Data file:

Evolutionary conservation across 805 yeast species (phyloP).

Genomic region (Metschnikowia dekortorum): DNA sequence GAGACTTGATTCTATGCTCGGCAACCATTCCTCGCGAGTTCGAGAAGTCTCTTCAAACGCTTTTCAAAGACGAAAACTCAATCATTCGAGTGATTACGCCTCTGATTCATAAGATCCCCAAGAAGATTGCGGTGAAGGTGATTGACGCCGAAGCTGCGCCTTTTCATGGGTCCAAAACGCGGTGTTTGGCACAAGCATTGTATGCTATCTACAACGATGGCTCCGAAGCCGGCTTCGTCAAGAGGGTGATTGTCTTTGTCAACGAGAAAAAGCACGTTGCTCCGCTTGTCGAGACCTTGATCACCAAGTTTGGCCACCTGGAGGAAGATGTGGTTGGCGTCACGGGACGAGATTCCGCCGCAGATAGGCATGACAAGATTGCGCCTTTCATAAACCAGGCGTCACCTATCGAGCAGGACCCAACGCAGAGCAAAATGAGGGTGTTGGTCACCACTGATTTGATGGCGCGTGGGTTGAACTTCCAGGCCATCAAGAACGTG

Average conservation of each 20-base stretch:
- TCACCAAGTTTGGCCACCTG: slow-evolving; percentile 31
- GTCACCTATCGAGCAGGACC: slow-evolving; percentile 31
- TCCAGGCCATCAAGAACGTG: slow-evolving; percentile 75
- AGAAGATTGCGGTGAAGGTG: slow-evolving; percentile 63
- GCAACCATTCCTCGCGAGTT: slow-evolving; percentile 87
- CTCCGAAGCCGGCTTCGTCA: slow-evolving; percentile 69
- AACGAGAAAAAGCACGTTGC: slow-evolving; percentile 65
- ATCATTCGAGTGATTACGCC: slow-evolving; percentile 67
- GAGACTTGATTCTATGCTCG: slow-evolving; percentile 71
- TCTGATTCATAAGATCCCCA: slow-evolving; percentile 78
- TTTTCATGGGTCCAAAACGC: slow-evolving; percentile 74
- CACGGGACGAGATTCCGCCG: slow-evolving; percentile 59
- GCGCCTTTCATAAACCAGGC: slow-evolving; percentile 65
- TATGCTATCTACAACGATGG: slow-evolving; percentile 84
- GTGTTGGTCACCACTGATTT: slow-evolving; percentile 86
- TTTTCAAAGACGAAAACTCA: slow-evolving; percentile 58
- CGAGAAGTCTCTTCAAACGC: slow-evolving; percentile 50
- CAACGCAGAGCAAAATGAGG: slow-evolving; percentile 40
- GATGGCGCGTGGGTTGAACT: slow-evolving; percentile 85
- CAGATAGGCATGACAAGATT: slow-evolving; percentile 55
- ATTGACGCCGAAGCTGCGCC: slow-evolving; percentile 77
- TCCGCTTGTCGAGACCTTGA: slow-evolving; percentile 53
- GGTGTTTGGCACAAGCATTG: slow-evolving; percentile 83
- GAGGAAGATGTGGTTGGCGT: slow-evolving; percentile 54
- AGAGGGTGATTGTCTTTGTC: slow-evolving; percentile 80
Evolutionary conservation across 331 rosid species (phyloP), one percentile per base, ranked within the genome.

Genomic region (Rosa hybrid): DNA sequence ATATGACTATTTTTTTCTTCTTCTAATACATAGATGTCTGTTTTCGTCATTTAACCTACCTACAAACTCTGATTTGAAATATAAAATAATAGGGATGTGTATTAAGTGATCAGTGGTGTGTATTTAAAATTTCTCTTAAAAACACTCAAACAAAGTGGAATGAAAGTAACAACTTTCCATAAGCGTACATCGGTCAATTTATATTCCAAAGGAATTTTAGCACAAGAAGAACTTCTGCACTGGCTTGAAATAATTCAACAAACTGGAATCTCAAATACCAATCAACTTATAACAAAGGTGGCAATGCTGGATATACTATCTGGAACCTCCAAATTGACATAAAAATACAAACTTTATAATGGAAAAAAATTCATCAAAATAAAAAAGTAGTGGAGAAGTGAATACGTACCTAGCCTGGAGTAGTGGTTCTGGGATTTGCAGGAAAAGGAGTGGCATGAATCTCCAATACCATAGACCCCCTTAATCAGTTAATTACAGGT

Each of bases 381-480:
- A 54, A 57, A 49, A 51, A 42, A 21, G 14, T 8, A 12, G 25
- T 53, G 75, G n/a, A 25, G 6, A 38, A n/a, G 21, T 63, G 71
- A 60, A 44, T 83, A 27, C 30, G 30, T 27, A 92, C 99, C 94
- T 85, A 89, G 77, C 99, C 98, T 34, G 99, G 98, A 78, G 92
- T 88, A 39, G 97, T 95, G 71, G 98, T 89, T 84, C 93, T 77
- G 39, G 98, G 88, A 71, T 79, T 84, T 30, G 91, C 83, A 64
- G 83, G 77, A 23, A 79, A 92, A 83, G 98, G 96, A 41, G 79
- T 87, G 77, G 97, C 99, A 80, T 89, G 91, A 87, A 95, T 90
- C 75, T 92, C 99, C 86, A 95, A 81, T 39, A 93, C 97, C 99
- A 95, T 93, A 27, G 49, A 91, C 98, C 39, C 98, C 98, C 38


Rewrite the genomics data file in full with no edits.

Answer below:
Evolutionary conservation across 805 yeast species (phyloP).

Genomic region (Metschnikowia dekortorum): DNA sequence GAGACTTGATTCTATGCTCGGCAACCATTCCTCGCGAGTTCGAGAAGTCTCTTCAAACGCTTTTCAAAGACGAAAACTCAATCATTCGAGTGATTACGCCTCTGATTCATAAGATCCCCAAGAAGATTGCGGTGAAGGTGATTGACGCCGAAGCTGCGCCTTTTCATGGGTCCAAAACGCGGTGTTTGGCACAAGCATTGTATGCTATCTACAACGATGGCTCCGAAGCCGGCTTCGTCAAGAGGGTGATTGTCTTTGTCAACGAGAAAAAGCACGTTGCTCCGCTTGTCGAGACCTTGATCACCAAGTTTGGCCACCTGGAGGAAGATGTGGTTGGCGTCACGGGACGAGATTCCGCCGCAGATAGGCATGACAAGATTGCGCCTTTCATAAACCAGGCGTCACCTATCGAGCAGGACCCAACGCAGAGCAAAATGAGGGTGTTGGTCACCACTGATTTGATGGCGCGTGGGTTGAACTTCCAGGCCATCAAGAACGTG

Average conservation of each 20-base stretch:
- TCACCAAGTTTGGCCACCTG: slow-evolving; percentile 31
- GTCACCTATCGAGCAGGACC: slow-evolving; percentile 31
- TCCAGGCCATCAAGAACGTG: slow-evolving; percentile 75
- AGAAGATTGCGGTGAAGGTG: slow-evolving; percentile 63
- GCAACCATTCCTCGCGAGTT: slow-evolving; percentile 87
- CTCCGAAGCCGGCTTCGTCA: slow-evolving; percentile 69
- AACGAGAAAAAGCACGTTGC: slow-evolving; percentile 65
- ATCATTCGAGTGATTACGCC: slow-evolving; percentile 67
- GAGACTTGATTCTATGCTCG: slow-evolving; percentile 71
- TCTGATTCATAAGATCCCCA: slow-evolving; percentile 78
- TTTTCATGGGTCCAAAACGC: slow-evolving; percentile 74
- CACGGGACGAGATTCCGCCG: slow-evolving; percentile 59
- GCGCCTTTCATAAACCAGGC: slow-evolving; percentile 65
- TATGCTATCTACAACGATGG: slow-evolving; percentile 84
- GTGTTGGTCACCACTGATTT: slow-evolving; percentile 86
- TTTTCAAAGACGAAAACTCA: slow-evolving; percentile 58
- CGAGAAGTCTCTTCAAACGC: slow-evolving; percentile 50
- CAACGCAGAGCAAAATGAGG: slow-evolving; percentile 40
- GATGGCGCGTGGGTTGAACT: slow-evolving; percentile 85
- CAGATAGGCATGACAAGATT: slow-evolving; percentile 55
- ATTGACGCCGAAGCTGCGCC: slow-evolving; percentile 77
- TCCGCTTGTCGAGACCTTGA: slow-evolving; percentile 53
- GGTGTTTGGCACAAGCATTG: slow-evolving; percentile 83
- GAGGAAGATGTGGTTGGCGT: slow-evolving; percentile 54
- AGAGGGTGATTGTCTTTGTC: slow-evolving; percentile 80
Evolutionary conservation across 331 rosid species (phyloP), one percentile per base, ranked within the genome.

Genomic region (Rosa hybrid): DNA sequence ATATGACTATTTTTTTCTTCTTCTAATACATAGATGTCTGTTTTCGTCATTTAACCTACCTACAAACTCTGATTTGAAATATAAAATAATAGGGATGTGTATTAAGTGATCAGTGGTGTGTATTTAAAATTTCTCTTAAAAACACTCAAACAAAGTGGAATGAAAGTAACAACTTTCCATAAGCGTACATCGGTCAATTTATATTCCAAAGGAATTTTAGCACAAGAAGAACTTCTGCACTGGCTTGAAATAATTCAACAAACTGGAATCTCAAATACCAATCAACTTATAACAAAGGTGGCAATGCTGGATATACTATCTGGAACCTCCAAATTGACATAAAAATACAAACTTTATAATGGAAAAAAATTCATCAAAATAAAAAAGTAGTGGAGAAGTGAATACGTACCTAGCCTGGAGTAGTGGTTCTGGGATTTGCAGGAAAAGGAGTGGCATGAATCTCCAATACCATAGACCCCCTTAATCAGTTAATTACAGGT

Each of bases 381-480:
- A 54, A 57, A 49, A 51, A 42, A 21, G 14, T 8, A 12, G 25
- T 53, G 75, G n/a, A 25, G 6, A 38, A n/a, G 21, T 63, G 71
- A 60, A 44, T 83, A 27, C 30, G 30, T 27, A 92, C 99, C 94
- T 85, A 89, G 77, C 99, C 98, T 34, G 99, G 98, A 78, G 92
- T 88, A 39, G 97, T 95, G 71, G 98, T 89, T 84, C 93, T 77
- G 39, G 98, G 88, A 71, T 79, T 84, T 30, G 91, C 83, A 64
- G 83, G 77, A 23, A 79, A 92, A 83, G 98, G 96, A 41, G 79
- T 87, G 77, G 97, C 99, A 80, T 89, G 91, A 87, A 95, T 90
- C 75, T 92, C 99, C 86, A 95, A 81, T 39, A 93, C 97, C 99
- A 95, T 93, A 27, G 49, A 91, C 98, C 39, C 98, C 98, C 38